Primers for site directed mutagenesis (SDM) (Table (Table1)1) were designed according to the Quikchange SDM manual (Stratagene). All plasmid template isolated from NZ9000 strains was methylated with Dam methylase following manufacturer recommendations (New England Biolabs). The PCR thermocycling conditions were conducted as described previously . Separate 50 μl KOD hotstart high fidelity polymerase PCR reactions were preformed with each primer for 10 cycles and an extension time of 5 min 30 sec. After 10 cycles the reactions were combined and continued for an additional 18 cycles. Amplimers were column purified (Qiaquick PCR purification kit, Qiagen) and digested overnight with DpnI (Roche). Digests were pellet paint precipitated and the half of the digest directly electroporated into NZ9000. Between 200 and 1000 colonies were obtained per transformation. The protocol was repeated to combine SDM changes. From the final mutagenized plasmids, BglII/BstXI fragments containing the LRR region of InlA were excised and ligated into complementary digested pNZBinlAWT.
Cell wall proteins were isolated from nisin induced 10 ml NZ9000+pNZBinlAWT culture as described by previously , except cells were rendered as protoplasts for 1 hr at 30°C without mutanolysin. Blotted proteins were probed with the InlA specific monoclonal antibody described by Hearty et al .
The generation of a randomly mutated inlA bank between amino acids 74 and 512 (containing the LRR) of InlA was accomplished by error prone PCR with Mutazyme II (Stratagene). Plasmid DNA (pNZBinlAWT) was used as template in the reaction (primers IM317 and IM318) and a 1.3 kb fragment amplified between two naturally occurring restriction sites (BglII and BstXI). From the mutagenesis reactions, four different mutation rates by varying the amount of template used ((iii) 1000 ng (iv) 250 ng (v) 10 ng and (vi) 0.1 ng). This equates to a sliding scale of increasing mutation frequency. Each amplimer pool was digested with BglII and BstXI and ligated into complementary digested pNZ8048binlA. The ligations (100 ng of pNZB with 240 ng of inlA) were pellet paint precipitated and electroporated into electrocompetent NZ9000 (repeated twice). For each pool a total of 40,000 colonies were obtained with plasmid religations accounting for 0.125% of the total (about 50 colonies per 40,000). The colonies from each mutation frequency were pooled and frozen at -80°C. From each mutation frequency, 10 individual colonies were subjected to plasmid isolation as described above and the mutated region sequenced to access the level of mutagenesis.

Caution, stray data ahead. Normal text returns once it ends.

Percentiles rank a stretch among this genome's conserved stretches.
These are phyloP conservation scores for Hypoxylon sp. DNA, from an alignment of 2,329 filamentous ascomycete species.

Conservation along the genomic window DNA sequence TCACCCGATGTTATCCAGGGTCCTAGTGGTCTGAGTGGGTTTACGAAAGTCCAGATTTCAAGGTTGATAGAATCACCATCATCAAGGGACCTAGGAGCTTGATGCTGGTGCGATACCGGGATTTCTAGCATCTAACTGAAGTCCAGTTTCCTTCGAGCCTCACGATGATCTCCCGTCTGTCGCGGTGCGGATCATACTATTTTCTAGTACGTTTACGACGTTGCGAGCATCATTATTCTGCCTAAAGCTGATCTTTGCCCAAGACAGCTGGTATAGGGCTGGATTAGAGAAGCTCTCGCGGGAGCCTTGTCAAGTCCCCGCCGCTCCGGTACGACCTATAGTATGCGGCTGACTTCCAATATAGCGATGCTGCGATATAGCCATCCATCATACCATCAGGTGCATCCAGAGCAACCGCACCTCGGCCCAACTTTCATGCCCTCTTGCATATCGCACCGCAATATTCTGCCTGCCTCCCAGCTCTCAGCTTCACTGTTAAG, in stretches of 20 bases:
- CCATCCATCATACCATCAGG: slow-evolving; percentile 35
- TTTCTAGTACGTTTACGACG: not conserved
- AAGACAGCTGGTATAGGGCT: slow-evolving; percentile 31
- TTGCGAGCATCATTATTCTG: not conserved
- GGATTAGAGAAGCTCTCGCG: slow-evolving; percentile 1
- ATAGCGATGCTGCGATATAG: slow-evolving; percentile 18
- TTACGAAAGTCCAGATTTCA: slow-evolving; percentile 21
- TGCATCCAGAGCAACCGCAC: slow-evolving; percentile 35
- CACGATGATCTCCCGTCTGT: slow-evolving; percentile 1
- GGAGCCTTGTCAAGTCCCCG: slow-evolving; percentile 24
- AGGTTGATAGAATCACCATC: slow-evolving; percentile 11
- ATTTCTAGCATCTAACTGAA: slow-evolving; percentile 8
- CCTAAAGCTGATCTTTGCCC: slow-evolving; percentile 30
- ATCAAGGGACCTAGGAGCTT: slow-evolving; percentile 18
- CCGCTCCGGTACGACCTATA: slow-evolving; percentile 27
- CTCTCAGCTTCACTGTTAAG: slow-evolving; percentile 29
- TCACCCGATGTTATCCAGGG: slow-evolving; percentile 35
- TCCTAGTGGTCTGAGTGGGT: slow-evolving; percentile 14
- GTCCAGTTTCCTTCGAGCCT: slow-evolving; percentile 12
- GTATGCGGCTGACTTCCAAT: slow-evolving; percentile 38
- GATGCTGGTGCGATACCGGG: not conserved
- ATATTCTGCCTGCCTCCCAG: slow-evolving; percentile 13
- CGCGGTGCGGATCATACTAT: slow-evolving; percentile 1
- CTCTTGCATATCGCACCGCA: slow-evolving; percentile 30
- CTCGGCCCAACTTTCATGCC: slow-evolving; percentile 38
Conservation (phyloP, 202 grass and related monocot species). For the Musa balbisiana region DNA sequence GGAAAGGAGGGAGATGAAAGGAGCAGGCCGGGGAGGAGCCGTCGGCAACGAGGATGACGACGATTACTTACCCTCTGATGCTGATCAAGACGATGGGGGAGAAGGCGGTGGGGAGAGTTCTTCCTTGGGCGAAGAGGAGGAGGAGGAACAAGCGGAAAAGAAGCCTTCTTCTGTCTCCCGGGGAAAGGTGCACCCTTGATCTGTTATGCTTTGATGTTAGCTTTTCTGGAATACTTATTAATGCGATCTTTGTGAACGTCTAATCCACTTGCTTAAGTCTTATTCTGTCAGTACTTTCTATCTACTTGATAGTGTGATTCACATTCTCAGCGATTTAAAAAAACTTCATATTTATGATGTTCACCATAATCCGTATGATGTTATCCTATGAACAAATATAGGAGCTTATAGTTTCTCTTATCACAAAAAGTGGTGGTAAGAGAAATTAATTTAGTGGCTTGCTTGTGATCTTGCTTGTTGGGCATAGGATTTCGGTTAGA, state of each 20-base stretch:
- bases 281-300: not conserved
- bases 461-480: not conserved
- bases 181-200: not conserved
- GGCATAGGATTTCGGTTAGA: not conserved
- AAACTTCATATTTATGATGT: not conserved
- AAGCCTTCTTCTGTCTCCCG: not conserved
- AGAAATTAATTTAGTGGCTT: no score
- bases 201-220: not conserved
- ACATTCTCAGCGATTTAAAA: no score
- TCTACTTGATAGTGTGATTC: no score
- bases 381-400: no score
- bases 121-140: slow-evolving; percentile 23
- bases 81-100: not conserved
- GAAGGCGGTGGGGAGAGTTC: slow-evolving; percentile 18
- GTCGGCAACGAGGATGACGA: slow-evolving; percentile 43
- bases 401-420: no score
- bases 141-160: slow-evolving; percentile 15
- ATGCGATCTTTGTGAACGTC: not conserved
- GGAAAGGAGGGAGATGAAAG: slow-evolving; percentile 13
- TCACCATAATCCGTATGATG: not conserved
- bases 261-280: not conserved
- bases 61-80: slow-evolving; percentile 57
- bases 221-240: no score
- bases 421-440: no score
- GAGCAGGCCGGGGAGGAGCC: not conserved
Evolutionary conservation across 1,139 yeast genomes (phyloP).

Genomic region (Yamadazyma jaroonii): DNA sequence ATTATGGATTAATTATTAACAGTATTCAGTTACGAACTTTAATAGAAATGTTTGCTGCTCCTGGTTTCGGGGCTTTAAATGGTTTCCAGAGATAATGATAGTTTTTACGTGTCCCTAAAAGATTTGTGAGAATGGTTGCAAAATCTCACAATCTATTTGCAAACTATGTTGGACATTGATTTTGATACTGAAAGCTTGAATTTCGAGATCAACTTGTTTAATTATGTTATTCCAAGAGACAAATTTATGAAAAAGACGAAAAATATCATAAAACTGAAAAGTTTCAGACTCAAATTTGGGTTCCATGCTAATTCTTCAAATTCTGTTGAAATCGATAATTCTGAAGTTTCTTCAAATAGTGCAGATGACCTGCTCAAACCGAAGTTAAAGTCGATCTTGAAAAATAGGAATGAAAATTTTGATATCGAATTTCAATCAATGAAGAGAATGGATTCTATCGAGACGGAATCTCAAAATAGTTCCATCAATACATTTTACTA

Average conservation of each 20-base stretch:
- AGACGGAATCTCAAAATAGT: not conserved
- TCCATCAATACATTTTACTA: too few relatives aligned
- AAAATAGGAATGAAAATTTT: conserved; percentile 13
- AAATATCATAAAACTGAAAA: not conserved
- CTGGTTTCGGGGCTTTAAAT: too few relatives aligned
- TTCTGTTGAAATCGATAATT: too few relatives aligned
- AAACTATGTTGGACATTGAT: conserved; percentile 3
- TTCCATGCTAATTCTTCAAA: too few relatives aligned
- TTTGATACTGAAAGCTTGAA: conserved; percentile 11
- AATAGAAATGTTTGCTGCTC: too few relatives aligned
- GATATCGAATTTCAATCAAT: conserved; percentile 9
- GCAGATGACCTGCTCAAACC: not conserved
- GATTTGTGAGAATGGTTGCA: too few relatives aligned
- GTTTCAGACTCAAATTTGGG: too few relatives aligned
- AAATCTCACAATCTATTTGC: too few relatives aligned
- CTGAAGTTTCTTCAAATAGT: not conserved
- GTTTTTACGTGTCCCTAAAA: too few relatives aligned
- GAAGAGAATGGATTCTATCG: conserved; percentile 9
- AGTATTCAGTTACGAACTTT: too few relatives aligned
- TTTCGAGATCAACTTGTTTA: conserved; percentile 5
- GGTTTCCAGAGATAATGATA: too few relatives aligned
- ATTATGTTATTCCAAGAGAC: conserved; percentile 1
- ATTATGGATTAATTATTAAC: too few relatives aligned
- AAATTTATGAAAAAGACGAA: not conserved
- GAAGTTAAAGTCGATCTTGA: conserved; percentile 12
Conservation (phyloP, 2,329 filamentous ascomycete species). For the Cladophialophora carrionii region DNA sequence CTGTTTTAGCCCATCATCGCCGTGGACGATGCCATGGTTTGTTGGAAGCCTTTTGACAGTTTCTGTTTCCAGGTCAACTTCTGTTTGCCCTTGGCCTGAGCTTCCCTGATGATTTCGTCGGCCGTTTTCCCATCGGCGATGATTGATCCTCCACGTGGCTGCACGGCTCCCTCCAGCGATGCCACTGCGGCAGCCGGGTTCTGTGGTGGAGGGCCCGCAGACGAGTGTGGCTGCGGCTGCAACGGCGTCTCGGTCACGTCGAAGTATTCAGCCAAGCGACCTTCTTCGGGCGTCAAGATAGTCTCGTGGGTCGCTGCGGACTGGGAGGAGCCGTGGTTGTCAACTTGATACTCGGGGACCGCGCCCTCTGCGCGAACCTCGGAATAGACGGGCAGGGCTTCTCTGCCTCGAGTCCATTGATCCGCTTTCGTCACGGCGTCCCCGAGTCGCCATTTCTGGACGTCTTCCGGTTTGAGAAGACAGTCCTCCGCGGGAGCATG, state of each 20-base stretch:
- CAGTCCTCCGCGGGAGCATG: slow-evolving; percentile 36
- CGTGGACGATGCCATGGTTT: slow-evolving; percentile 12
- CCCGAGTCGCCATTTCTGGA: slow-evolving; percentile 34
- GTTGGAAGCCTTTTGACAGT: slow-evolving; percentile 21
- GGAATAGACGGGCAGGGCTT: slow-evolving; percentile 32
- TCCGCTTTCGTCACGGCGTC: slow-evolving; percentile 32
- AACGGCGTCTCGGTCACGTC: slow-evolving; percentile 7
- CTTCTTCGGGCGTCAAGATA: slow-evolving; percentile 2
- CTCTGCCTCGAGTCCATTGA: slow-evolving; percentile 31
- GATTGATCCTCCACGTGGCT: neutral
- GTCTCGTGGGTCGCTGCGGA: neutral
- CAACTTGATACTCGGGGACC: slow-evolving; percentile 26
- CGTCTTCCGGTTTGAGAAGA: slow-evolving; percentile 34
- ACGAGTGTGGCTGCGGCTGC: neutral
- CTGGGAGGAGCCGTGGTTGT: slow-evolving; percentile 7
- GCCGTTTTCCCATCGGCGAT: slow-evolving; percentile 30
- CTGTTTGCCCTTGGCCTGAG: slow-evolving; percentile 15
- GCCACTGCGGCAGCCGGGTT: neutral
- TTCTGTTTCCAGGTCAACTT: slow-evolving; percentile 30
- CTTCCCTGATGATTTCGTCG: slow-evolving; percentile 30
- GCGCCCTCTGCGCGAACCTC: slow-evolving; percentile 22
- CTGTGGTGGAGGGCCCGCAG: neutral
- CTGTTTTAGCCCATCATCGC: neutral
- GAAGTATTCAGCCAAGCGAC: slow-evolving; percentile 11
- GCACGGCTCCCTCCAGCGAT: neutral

Overnight cultures of NZ9000 containing pNZB only or pNZBinlA derivatives (Figure (Figure1a)1a) were induced as described above. A one ml aliquot was then pelleted at 4,000 × g for 5 min and resuspended in 1 ml of DMEM. Cells were centrifuged, resuspended in fresh DMEM and then diluted to a multiplicity of infection of 25:1. L. monocytogenes cells were grown as described previously prior to invasion . CT-26  and Caco-2 cells were seeded at 2 × 104 and 1 × 105 cells, respectively and grown for 4 days until confluency in 24 well plates (Falcon). On the day prior to use, antibiotics were removed from the media. On the day of use, cells were washed twice with DMEM to remove FBS. Both cell types were invaded for 1 h at 37°C in 5% CO2, washed once with Dulbecco's PBS (Sigma) and then overlayed with DMEM containing 10 (Caco-2) or 100 μg/ml (CT-26) gentamicin for 1 h. Monolayers were washed a further three times with PBS to remove residual antibiotic and then lysed with 1 ml of ice cold sterile water. Bacterial cells were enumerated by serial dilution in PBS and plated on GM17 agar containing 5 μg/ml chloramphenicol. The remaining lysate from error prone PCR pools were inoculated into GM17 containing 5 μg/ml chloramphenicol, grown overnight, stocked at -80°C with the protocol repeated for seven passages through CT-26 cells. EGD-e derivatives were plated onto BHI agar.